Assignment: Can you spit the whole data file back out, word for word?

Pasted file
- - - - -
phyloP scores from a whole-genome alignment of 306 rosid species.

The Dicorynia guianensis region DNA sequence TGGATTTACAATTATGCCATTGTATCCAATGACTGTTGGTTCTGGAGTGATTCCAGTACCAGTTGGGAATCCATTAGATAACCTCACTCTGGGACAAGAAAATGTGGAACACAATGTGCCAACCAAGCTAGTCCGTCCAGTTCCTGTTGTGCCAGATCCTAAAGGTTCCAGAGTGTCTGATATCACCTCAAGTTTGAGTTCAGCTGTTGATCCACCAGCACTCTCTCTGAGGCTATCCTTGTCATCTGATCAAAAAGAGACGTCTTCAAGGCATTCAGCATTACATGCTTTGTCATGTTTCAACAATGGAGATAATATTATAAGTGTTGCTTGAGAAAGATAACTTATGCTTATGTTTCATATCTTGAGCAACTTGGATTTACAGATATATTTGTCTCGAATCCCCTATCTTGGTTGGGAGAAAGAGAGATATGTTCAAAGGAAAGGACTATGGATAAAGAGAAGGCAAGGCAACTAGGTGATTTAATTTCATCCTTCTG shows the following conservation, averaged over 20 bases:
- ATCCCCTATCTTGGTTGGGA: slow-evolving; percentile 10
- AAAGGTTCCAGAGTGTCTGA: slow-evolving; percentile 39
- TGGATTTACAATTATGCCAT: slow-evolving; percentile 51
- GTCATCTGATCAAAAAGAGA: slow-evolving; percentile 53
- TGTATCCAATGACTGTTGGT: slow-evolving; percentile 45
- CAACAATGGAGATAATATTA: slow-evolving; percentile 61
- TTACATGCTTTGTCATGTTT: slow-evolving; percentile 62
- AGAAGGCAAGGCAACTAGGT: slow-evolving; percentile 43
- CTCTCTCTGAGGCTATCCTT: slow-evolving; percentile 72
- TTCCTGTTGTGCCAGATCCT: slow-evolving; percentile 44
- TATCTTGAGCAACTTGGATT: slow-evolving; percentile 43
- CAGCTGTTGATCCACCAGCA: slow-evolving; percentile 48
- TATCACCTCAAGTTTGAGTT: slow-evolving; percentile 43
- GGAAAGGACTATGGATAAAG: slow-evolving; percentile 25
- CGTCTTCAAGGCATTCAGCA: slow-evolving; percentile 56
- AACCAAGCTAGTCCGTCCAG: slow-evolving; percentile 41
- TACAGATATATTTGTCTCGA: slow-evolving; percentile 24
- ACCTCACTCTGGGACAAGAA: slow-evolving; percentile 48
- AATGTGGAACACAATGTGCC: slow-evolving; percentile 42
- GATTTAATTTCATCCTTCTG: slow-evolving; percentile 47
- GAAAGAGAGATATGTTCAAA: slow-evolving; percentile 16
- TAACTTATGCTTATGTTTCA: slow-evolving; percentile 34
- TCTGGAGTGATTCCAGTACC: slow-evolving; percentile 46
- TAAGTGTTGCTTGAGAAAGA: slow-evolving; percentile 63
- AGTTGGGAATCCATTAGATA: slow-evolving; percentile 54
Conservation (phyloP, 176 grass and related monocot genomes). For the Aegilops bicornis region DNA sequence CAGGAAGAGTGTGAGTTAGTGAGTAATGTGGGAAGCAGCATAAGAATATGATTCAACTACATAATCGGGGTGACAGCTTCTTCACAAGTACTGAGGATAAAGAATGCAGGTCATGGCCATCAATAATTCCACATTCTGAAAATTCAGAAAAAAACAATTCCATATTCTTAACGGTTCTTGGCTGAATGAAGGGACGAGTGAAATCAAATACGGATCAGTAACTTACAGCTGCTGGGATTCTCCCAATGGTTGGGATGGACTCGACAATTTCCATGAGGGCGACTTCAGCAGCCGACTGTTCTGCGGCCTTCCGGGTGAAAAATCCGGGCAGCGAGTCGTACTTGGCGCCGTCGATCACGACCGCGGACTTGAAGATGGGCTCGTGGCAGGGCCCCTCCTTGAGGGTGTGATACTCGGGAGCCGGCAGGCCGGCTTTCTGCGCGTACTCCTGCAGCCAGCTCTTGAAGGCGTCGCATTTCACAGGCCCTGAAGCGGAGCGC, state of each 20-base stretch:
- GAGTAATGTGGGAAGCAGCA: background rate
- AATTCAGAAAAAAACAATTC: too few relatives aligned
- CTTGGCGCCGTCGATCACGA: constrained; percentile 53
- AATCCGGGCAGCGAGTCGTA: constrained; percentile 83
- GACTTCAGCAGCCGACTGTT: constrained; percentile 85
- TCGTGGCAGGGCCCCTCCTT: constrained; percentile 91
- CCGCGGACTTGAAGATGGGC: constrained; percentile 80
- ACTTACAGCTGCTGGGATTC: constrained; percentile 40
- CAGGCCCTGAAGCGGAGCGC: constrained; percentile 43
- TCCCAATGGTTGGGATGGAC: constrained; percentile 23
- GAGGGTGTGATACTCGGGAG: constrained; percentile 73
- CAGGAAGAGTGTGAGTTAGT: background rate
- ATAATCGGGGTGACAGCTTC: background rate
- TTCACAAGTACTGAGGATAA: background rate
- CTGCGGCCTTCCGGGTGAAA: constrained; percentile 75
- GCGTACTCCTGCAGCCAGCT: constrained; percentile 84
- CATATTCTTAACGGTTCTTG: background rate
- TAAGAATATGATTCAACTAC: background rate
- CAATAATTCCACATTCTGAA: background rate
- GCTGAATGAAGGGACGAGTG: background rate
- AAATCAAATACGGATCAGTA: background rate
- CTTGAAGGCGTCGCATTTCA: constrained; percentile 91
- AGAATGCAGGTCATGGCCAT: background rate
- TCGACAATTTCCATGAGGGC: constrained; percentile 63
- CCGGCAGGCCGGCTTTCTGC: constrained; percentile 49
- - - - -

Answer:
phyloP scores from a whole-genome alignment of 306 rosid species.

The Dicorynia guianensis region DNA sequence TGGATTTACAATTATGCCATTGTATCCAATGACTGTTGGTTCTGGAGTGATTCCAGTACCAGTTGGGAATCCATTAGATAACCTCACTCTGGGACAAGAAAATGTGGAACACAATGTGCCAACCAAGCTAGTCCGTCCAGTTCCTGTTGTGCCAGATCCTAAAGGTTCCAGAGTGTCTGATATCACCTCAAGTTTGAGTTCAGCTGTTGATCCACCAGCACTCTCTCTGAGGCTATCCTTGTCATCTGATCAAAAAGAGACGTCTTCAAGGCATTCAGCATTACATGCTTTGTCATGTTTCAACAATGGAGATAATATTATAAGTGTTGCTTGAGAAAGATAACTTATGCTTATGTTTCATATCTTGAGCAACTTGGATTTACAGATATATTTGTCTCGAATCCCCTATCTTGGTTGGGAGAAAGAGAGATATGTTCAAAGGAAAGGACTATGGATAAAGAGAAGGCAAGGCAACTAGGTGATTTAATTTCATCCTTCTG shows the following conservation, averaged over 20 bases:
- ATCCCCTATCTTGGTTGGGA: slow-evolving; percentile 10
- AAAGGTTCCAGAGTGTCTGA: slow-evolving; percentile 39
- TGGATTTACAATTATGCCAT: slow-evolving; percentile 51
- GTCATCTGATCAAAAAGAGA: slow-evolving; percentile 53
- TGTATCCAATGACTGTTGGT: slow-evolving; percentile 45
- CAACAATGGAGATAATATTA: slow-evolving; percentile 61
- TTACATGCTTTGTCATGTTT: slow-evolving; percentile 62
- AGAAGGCAAGGCAACTAGGT: slow-evolving; percentile 43
- CTCTCTCTGAGGCTATCCTT: slow-evolving; percentile 72
- TTCCTGTTGTGCCAGATCCT: slow-evolving; percentile 44
- TATCTTGAGCAACTTGGATT: slow-evolving; percentile 43
- CAGCTGTTGATCCACCAGCA: slow-evolving; percentile 48
- TATCACCTCAAGTTTGAGTT: slow-evolving; percentile 43
- GGAAAGGACTATGGATAAAG: slow-evolving; percentile 25
- CGTCTTCAAGGCATTCAGCA: slow-evolving; percentile 56
- AACCAAGCTAGTCCGTCCAG: slow-evolving; percentile 41
- TACAGATATATTTGTCTCGA: slow-evolving; percentile 24
- ACCTCACTCTGGGACAAGAA: slow-evolving; percentile 48
- AATGTGGAACACAATGTGCC: slow-evolving; percentile 42
- GATTTAATTTCATCCTTCTG: slow-evolving; percentile 47
- GAAAGAGAGATATGTTCAAA: slow-evolving; percentile 16
- TAACTTATGCTTATGTTTCA: slow-evolving; percentile 34
- TCTGGAGTGATTCCAGTACC: slow-evolving; percentile 46
- TAAGTGTTGCTTGAGAAAGA: slow-evolving; percentile 63
- AGTTGGGAATCCATTAGATA: slow-evolving; percentile 54
Conservation (phyloP, 176 grass and related monocot genomes). For the Aegilops bicornis region DNA sequence CAGGAAGAGTGTGAGTTAGTGAGTAATGTGGGAAGCAGCATAAGAATATGATTCAACTACATAATCGGGGTGACAGCTTCTTCACAAGTACTGAGGATAAAGAATGCAGGTCATGGCCATCAATAATTCCACATTCTGAAAATTCAGAAAAAAACAATTCCATATTCTTAACGGTTCTTGGCTGAATGAAGGGACGAGTGAAATCAAATACGGATCAGTAACTTACAGCTGCTGGGATTCTCCCAATGGTTGGGATGGACTCGACAATTTCCATGAGGGCGACTTCAGCAGCCGACTGTTCTGCGGCCTTCCGGGTGAAAAATCCGGGCAGCGAGTCGTACTTGGCGCCGTCGATCACGACCGCGGACTTGAAGATGGGCTCGTGGCAGGGCCCCTCCTTGAGGGTGTGATACTCGGGAGCCGGCAGGCCGGCTTTCTGCGCGTACTCCTGCAGCCAGCTCTTGAAGGCGTCGCATTTCACAGGCCCTGAAGCGGAGCGC, state of each 20-base stretch:
- GAGTAATGTGGGAAGCAGCA: background rate
- AATTCAGAAAAAAACAATTC: too few relatives aligned
- CTTGGCGCCGTCGATCACGA: constrained; percentile 53
- AATCCGGGCAGCGAGTCGTA: constrained; percentile 83
- GACTTCAGCAGCCGACTGTT: constrained; percentile 85
- TCGTGGCAGGGCCCCTCCTT: constrained; percentile 91
- CCGCGGACTTGAAGATGGGC: constrained; percentile 80
- ACTTACAGCTGCTGGGATTC: constrained; percentile 40
- CAGGCCCTGAAGCGGAGCGC: constrained; percentile 43
- TCCCAATGGTTGGGATGGAC: constrained; percentile 23
- GAGGGTGTGATACTCGGGAG: constrained; percentile 73
- CAGGAAGAGTGTGAGTTAGT: background rate
- ATAATCGGGGTGACAGCTTC: background rate
- TTCACAAGTACTGAGGATAA: background rate
- CTGCGGCCTTCCGGGTGAAA: constrained; percentile 75
- GCGTACTCCTGCAGCCAGCT: constrained; percentile 84
- CATATTCTTAACGGTTCTTG: background rate
- TAAGAATATGATTCAACTAC: background rate
- CAATAATTCCACATTCTGAA: background rate
- GCTGAATGAAGGGACGAGTG: background rate
- AAATCAAATACGGATCAGTA: background rate
- CTTGAAGGCGTCGCATTTCA: constrained; percentile 91
- AGAATGCAGGTCATGGCCAT: background rate
- TCGACAATTTCCATGAGGGC: constrained; percentile 63
- CCGGCAGGCCGGCTTTCTGC: constrained; percentile 49